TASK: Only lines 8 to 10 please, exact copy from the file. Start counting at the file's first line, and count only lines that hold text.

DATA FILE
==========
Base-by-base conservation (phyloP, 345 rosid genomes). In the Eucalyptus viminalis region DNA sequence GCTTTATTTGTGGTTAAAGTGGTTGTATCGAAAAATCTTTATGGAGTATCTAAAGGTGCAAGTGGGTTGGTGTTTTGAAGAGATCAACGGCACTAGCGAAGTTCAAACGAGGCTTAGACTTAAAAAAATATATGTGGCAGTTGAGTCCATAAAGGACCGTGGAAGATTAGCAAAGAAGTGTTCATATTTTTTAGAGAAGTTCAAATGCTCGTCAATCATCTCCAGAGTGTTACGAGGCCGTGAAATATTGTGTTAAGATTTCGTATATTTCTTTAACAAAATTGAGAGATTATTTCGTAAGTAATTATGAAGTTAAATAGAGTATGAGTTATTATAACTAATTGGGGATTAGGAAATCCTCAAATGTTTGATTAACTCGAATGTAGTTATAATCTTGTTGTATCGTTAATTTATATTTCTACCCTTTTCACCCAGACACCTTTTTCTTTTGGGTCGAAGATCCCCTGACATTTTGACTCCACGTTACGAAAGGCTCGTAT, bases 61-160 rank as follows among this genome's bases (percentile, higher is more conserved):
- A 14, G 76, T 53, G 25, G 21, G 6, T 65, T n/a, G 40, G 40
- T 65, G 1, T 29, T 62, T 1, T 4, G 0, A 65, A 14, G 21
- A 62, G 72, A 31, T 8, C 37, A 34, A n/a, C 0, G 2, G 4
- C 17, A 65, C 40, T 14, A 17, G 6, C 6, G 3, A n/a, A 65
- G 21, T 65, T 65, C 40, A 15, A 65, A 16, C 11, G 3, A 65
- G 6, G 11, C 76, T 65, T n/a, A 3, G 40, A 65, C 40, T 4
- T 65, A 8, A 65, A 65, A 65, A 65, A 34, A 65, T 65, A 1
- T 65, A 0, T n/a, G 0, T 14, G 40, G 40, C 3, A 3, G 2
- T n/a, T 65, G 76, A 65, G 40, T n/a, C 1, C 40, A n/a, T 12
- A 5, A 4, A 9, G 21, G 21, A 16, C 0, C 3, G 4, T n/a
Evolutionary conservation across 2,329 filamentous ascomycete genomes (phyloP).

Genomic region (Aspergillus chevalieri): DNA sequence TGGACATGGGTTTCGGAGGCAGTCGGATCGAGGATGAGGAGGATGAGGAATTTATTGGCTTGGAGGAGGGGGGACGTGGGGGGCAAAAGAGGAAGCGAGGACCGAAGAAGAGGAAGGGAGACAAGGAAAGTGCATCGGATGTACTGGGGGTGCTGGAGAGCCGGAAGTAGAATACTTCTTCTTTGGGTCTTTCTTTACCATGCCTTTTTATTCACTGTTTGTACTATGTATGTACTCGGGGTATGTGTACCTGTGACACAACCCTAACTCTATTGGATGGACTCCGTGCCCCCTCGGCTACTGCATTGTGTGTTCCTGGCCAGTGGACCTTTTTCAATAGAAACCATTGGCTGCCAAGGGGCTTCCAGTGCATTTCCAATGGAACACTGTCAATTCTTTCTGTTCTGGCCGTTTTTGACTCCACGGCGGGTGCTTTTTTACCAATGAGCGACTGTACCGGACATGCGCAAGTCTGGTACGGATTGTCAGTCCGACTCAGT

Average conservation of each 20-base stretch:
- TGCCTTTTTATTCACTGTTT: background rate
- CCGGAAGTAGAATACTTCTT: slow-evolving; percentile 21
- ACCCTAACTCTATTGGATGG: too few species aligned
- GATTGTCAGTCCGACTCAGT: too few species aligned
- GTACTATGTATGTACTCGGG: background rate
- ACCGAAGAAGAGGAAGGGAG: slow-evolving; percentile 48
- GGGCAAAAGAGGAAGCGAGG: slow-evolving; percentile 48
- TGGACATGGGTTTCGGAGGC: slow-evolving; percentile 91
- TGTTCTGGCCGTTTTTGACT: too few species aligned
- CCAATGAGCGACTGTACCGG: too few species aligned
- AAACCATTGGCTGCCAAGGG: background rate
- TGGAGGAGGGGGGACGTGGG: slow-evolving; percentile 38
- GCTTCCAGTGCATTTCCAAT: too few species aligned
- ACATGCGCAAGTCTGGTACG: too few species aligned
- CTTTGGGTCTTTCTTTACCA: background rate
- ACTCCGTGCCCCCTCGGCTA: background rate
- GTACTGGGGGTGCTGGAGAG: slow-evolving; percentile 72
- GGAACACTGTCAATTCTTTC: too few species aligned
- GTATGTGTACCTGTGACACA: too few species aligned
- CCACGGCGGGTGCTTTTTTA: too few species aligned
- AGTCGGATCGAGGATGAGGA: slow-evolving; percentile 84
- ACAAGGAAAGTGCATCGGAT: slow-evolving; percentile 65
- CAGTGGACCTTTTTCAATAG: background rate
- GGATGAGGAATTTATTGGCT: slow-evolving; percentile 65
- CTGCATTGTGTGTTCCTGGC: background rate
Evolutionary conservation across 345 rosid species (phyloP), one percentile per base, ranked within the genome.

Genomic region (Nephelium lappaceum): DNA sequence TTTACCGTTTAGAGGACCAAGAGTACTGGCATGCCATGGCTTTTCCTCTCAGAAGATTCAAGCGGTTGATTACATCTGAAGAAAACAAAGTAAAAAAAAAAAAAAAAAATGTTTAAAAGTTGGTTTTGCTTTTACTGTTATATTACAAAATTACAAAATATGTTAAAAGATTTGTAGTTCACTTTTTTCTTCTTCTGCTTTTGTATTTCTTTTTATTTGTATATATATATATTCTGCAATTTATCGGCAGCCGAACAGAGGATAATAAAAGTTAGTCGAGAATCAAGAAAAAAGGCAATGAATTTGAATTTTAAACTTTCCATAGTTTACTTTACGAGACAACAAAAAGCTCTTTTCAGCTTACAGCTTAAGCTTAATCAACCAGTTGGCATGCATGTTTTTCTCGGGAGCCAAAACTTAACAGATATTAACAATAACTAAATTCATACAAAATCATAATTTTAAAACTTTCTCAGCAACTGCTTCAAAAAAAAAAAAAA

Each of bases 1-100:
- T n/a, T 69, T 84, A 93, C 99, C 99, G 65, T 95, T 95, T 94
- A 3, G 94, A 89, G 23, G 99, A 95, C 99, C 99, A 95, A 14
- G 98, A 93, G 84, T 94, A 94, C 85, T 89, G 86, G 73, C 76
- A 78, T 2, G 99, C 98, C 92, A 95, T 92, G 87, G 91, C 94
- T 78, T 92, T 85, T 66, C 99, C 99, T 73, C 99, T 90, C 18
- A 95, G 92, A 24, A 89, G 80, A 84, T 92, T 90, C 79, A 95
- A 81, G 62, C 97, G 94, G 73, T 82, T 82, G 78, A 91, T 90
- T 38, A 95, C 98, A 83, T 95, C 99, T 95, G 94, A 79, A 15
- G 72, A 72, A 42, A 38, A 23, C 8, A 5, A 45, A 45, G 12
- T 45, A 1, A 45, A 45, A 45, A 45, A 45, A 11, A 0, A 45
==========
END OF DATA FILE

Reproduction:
- T 65, A 8, A 65, A 65, A 65, A 65, A 34, A 65, T 65, A 1
- T 65, A 0, T n/a, G 0, T 14, G 40, G 40, C 3, A 3, G 2
- T n/a, T 65, G 76, A 65, G 40, T n/a, C 1, C 40, A n/a, T 12